Jerusalem of jazz

The ancient capital establishes itself on the international jazz circuit.

June 14, 2007 11:34
3 minute read.
Jerusalem of jazz

in the mood 88. (photo credit: )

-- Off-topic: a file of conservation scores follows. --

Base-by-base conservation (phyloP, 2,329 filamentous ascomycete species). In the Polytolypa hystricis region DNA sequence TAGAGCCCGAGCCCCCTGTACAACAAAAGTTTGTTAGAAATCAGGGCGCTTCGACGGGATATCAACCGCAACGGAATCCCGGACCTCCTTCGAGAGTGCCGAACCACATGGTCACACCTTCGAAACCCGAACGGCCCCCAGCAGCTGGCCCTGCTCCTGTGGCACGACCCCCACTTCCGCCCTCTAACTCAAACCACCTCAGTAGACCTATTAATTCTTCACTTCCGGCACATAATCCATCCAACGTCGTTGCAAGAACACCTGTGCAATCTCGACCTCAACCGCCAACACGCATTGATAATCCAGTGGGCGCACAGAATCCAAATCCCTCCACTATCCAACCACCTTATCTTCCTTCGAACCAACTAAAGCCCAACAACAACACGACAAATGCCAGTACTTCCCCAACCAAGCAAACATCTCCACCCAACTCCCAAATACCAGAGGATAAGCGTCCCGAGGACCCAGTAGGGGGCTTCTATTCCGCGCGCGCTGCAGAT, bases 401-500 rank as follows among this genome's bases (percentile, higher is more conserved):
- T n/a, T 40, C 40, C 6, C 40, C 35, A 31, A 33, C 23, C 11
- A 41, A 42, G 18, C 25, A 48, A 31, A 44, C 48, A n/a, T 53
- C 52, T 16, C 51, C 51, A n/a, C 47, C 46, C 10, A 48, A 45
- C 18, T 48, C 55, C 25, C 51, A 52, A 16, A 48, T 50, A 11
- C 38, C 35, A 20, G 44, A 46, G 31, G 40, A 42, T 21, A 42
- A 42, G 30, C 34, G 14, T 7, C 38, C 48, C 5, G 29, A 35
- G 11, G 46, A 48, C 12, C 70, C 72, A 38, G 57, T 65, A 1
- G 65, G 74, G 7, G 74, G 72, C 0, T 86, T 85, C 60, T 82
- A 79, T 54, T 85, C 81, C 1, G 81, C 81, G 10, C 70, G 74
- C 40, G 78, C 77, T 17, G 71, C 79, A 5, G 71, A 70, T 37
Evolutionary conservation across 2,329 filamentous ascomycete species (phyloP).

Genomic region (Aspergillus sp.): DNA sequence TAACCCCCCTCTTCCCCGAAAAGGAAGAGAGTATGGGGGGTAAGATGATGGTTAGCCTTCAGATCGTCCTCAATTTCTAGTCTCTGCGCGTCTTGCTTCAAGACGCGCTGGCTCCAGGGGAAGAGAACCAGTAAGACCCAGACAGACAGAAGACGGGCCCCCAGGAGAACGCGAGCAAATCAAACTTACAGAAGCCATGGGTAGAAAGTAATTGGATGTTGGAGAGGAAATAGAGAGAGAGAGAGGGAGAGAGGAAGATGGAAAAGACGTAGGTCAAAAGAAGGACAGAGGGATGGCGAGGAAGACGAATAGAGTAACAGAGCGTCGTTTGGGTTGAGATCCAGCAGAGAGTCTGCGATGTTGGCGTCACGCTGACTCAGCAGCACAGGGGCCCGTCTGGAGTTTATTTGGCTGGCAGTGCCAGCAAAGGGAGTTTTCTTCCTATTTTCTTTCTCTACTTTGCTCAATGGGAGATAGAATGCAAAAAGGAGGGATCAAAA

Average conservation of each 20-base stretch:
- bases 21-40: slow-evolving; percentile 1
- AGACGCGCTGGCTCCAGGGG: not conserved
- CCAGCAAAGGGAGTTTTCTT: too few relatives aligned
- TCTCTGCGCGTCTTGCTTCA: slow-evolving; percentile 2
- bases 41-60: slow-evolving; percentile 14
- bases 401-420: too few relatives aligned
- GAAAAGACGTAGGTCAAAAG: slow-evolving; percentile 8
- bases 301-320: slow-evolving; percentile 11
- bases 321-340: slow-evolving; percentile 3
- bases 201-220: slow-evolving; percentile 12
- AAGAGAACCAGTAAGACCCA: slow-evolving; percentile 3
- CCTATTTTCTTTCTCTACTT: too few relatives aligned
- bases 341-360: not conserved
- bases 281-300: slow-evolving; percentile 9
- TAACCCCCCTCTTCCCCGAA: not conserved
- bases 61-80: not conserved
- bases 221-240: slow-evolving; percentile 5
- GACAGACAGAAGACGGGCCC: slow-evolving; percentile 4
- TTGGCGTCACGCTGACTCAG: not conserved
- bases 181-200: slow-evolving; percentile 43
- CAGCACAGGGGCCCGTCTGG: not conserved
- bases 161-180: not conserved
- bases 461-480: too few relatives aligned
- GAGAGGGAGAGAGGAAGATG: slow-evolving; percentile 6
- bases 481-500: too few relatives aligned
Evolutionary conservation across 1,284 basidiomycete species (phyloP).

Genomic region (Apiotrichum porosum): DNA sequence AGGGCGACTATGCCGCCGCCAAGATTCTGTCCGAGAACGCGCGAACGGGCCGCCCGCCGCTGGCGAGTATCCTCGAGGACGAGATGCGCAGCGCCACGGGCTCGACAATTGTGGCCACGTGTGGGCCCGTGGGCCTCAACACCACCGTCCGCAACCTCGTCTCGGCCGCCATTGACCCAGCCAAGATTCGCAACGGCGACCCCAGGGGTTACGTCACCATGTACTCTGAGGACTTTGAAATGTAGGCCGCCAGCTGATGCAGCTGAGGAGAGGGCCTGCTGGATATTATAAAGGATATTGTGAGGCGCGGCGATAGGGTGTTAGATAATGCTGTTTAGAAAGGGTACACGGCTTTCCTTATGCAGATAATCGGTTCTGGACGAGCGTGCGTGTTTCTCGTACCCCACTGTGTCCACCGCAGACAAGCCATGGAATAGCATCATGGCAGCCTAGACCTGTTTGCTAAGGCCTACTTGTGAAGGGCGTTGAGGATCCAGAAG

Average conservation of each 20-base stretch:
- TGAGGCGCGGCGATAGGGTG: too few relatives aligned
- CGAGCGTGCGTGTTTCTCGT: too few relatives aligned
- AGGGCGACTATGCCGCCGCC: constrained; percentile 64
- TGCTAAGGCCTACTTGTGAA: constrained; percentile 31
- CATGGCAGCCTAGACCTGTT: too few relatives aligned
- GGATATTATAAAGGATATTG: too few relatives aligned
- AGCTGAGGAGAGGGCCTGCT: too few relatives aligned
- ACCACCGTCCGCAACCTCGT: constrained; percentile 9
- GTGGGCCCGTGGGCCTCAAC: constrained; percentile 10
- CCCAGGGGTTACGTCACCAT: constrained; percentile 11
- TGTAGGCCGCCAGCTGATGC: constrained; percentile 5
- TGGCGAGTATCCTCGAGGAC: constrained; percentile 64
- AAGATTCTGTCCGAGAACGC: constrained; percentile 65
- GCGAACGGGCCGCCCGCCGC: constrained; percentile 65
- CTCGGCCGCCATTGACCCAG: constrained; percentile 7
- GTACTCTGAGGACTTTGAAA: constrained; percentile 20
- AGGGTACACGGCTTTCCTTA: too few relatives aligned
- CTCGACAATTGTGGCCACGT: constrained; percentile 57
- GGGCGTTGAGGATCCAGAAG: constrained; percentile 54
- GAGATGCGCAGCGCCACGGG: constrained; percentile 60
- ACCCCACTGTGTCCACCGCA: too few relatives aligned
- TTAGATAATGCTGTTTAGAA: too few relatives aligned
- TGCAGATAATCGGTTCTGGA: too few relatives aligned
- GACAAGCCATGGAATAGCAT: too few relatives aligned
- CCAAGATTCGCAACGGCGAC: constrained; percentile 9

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The second Jerusalem International Jazz festival, running Wednesday through Friday (June 19-22), proves that the capital has earned a place in Israel's rapidly expanding jazz scene. Artistic director Ache Bar (also a manager at Jerusalem's Yellow Submarine) notes with satisfaction that last year's event played to packed audiences and received overwhelmingly positive reviews. "Of course it's nice to know that my idea was successful and there's justification to repeat it this year," says Bar. "I think it's important that Jerusalem host an event to rival the big festivals in Tel Aviv, Caesarea and Eilat." He stresses, however, that the Jerusalem event, which takes place at the Yellow Submarine club in Talpiot, the Jerusalem Theater and the ancient courtyard of the Tower of David museum near Jaffa Gate - has its own character. "We're unique in terms of the diverse spectrum of local and foreign acts we've scheduled," Bar asserts. "Jazz is a big word, encompassing a far wider musical range than most people envisage, and our lineup reflects that. Our aim is to appeal to as broad and diverse an audience as possible." Headlining the international offerings is world-renowned US trombonist Slide Hampton. Hampton, whose career spans over five decades, has collaborated with jazz legends such as Dizzy Gillespie, Art Blakely, Max Roach and Charles Mingus - experiences he claims were "very intimidating" but impressed upon him the importance of a "strong work ethic." His accolades include Grammy awards for his arranging on the albums Dear Ella (1998) and The Way: Music of Slide Hampton with the Vanguard Jazz Orchestra (2005). At his Jerusalem shows, entitled Not Just Jobim after his popular recording of the same name, Hampton will perform mostly original arrangements dedicated to Brazilian Bossa-Nova composer Antonio Carlos Jobim, along with three other trombonists. "The beauty of Bossa-Nova music lies in its quiet, sensual strength," he enthuses. "By its very nature it evokes a powerful response from the audience without too much effort on the artist's part." In any event, according to Hampton, the audience in question requires little coaxing. "This is my third time performing in Israel, and on my previous visits the audiences struck me as being particularly demonstrative and energetic," he says. Hampton also has warm words for his fellow trombone frontline performers, world-acclaimed musician Steve Davis and home-grown talents such as 2006 Landau Prize recipient Avi Leibovich and New York-based Yonatan Volchock, a member of the Dizzy Gillespie Big Band. "I've worked with these guys before, and each of them is genuinely talented in his own right," he stresses. Other highlights from a long list of international performers include two-year-old American hard-bop ensemble The Cookers septet, all the members of which (James Spaulding, Eddie Henderson, George Cables and Cecil McBee) are celebrated jazz musicians in their own right, innovative British band Oi Va Voi, which combines traditional Jewish Klezmer with sounds as diverse as electronic arrangements, gypsy music and R&B groove to create a unique contemporary statement, and the US-based Al Foster Quartet. Foster, best known for his 13-year stint as drummer in Miles Davis's band, has recorded with many jazz greats of the past 40 years. Here, he performs with his own band, which includes acclaimed Israeli saxophonist Eli Degribi. Aside from the impressive array of local talent performing in conjunction with international artists, the home front is also represented by a selection of exclusively Israeli acts. Ethnic pop diva Ahinoam Nini, one of Israel's more successful international artists, and who counts among her accomplishments collaborative performances with Sting, Stevie Wonder and Carlos Santana, infuses classic numbers by the likes of Gershwin, Porter and Berlin with highly personal and sophisticated vocal interpretations in a program entitled Noa Sings Jazz, which also marks the debut of her international tour of the same name. Guitarists Amos Hoffman, Yona Silberstein and Ofer Ganor merge their unique sounds to create an original take on well-known jazz standards. Soprano saxophonist Daniel Zamir will collaborate with Asian-influenced percussionist Zohar Fresco. A number of the international acts will give master classes, and the event will also feature a street fair at David's Garden, adjacent to the Tower of David Museum. Guided tours of the Old City will set off from the Tower of David at 6 p.m. and 8 p.m. each evening. For more information visit

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